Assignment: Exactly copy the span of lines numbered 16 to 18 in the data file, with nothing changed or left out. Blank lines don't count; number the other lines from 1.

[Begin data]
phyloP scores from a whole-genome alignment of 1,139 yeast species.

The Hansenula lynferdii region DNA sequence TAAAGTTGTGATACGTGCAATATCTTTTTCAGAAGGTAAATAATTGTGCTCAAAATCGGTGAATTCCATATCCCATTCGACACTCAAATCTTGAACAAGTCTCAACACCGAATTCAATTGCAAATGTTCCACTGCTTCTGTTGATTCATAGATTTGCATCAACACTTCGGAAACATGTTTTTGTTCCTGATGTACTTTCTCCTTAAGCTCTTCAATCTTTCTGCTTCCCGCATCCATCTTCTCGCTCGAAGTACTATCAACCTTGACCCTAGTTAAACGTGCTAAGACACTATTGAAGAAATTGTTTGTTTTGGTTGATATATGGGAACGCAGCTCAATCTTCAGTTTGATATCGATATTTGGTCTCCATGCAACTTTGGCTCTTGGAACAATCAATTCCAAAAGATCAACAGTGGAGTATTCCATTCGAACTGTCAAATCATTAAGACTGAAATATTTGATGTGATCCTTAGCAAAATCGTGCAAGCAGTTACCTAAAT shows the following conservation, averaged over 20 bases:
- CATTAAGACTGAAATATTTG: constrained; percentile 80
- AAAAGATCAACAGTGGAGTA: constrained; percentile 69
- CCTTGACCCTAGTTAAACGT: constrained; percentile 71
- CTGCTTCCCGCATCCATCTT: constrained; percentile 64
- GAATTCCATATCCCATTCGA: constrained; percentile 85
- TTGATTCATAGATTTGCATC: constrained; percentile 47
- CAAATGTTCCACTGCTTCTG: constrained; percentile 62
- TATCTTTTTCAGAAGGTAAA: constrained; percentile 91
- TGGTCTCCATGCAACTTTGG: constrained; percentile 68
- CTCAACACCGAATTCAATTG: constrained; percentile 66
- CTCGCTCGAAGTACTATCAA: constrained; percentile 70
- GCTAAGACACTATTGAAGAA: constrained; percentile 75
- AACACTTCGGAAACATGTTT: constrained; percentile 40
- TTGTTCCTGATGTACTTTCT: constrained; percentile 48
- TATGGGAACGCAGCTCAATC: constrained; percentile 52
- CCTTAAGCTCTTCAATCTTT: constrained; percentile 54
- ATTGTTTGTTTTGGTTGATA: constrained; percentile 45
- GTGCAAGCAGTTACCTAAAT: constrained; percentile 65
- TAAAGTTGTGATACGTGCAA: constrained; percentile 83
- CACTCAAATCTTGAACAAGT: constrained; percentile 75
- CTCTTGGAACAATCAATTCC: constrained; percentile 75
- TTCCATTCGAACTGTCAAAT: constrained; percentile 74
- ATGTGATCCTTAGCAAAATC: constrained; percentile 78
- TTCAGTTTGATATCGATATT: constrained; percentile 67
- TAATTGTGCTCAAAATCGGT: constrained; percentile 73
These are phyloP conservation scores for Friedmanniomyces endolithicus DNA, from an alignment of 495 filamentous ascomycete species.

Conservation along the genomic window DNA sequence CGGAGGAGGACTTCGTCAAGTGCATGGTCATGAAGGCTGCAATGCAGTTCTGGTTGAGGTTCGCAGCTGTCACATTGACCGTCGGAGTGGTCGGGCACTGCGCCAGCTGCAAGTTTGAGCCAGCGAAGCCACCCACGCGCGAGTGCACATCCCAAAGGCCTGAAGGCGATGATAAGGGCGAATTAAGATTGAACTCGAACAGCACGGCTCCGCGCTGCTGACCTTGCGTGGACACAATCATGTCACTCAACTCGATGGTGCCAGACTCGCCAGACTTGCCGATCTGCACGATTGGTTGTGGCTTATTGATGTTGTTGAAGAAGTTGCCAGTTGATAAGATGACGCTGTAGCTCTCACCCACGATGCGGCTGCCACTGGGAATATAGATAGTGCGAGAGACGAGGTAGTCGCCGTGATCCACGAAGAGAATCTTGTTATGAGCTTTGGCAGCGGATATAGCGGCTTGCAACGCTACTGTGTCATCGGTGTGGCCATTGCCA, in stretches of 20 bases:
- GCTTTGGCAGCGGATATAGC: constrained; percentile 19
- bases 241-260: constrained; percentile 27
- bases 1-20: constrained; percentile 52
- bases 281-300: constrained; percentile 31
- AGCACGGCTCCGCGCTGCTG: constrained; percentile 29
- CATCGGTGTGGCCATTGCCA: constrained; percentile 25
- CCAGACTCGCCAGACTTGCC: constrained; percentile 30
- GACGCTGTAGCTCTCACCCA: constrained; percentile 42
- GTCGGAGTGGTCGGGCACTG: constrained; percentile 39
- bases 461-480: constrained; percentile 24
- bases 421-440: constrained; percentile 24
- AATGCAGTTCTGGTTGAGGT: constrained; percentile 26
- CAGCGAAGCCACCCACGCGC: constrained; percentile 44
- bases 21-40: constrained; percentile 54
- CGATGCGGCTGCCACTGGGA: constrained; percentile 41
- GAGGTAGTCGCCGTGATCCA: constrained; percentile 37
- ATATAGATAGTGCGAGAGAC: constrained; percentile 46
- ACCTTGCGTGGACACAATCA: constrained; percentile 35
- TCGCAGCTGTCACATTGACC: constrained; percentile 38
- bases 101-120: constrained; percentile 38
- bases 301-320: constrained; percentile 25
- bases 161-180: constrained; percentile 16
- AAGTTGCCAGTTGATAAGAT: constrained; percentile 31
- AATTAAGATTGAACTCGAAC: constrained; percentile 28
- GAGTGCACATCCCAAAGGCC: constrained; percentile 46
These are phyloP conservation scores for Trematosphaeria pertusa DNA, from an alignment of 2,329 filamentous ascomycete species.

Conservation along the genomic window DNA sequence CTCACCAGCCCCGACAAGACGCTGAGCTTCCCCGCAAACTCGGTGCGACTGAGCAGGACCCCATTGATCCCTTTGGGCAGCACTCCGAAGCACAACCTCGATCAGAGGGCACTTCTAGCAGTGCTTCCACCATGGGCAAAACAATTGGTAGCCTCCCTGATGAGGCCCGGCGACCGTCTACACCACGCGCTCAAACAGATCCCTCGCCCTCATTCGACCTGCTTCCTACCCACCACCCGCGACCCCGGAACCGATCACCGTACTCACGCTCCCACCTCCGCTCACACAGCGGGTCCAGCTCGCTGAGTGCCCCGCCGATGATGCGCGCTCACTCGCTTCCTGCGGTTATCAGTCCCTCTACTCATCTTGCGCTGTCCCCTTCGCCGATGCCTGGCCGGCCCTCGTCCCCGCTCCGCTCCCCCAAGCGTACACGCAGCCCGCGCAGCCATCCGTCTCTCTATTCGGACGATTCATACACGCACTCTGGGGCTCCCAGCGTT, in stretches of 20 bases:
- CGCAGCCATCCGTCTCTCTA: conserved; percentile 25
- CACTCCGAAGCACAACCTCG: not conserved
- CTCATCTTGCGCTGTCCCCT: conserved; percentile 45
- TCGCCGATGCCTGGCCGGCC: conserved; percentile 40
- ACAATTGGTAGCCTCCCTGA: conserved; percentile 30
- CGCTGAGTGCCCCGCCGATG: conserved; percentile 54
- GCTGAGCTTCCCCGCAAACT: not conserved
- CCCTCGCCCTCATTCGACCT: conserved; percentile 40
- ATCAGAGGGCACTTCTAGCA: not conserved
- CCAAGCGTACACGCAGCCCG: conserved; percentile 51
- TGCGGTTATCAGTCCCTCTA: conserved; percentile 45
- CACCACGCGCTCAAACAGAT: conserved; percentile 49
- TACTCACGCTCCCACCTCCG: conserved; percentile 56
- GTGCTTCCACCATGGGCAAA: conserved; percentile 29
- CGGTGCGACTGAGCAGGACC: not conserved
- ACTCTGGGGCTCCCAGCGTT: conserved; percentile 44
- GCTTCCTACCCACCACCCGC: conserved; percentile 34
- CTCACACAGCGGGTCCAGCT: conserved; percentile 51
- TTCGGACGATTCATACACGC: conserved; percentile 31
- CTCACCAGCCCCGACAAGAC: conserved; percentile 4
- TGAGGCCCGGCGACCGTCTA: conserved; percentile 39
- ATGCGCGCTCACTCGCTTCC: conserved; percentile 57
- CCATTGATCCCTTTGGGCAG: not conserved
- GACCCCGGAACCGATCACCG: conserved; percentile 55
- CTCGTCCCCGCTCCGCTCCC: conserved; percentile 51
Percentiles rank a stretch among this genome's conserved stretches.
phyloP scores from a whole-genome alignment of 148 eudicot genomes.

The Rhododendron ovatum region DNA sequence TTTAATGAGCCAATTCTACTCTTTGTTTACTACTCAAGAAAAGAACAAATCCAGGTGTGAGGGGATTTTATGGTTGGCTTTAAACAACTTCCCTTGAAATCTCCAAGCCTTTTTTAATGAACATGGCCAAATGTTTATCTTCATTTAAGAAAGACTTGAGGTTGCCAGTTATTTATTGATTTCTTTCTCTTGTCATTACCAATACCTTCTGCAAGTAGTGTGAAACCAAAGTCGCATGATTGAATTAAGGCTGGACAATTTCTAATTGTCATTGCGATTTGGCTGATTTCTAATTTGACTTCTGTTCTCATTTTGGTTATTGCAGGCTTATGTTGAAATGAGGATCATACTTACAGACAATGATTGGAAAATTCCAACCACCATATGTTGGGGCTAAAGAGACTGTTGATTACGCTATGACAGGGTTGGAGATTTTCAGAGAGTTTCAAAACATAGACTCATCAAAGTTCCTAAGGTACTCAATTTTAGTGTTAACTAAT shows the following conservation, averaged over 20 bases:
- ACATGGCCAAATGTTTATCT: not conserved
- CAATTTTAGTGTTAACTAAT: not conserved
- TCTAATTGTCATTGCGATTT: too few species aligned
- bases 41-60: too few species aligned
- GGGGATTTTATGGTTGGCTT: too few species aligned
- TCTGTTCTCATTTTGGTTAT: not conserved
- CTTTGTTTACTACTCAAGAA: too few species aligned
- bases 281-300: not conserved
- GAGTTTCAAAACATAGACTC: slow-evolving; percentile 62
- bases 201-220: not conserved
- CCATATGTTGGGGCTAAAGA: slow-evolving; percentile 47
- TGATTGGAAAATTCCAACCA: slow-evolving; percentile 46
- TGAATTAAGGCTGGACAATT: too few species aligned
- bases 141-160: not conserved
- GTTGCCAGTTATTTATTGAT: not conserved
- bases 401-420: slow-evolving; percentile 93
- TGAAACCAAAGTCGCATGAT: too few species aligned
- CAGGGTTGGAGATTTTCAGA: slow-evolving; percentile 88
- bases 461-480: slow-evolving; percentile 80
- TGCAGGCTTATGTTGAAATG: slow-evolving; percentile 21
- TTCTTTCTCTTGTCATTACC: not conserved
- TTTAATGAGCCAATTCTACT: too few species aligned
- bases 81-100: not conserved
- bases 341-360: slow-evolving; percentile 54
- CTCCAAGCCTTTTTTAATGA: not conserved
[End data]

- TTGTTCCTGATGTACTTTCT: constrained; percentile 48
- TATGGGAACGCAGCTCAATC: constrained; percentile 52
- CCTTAAGCTCTTCAATCTTT: constrained; percentile 54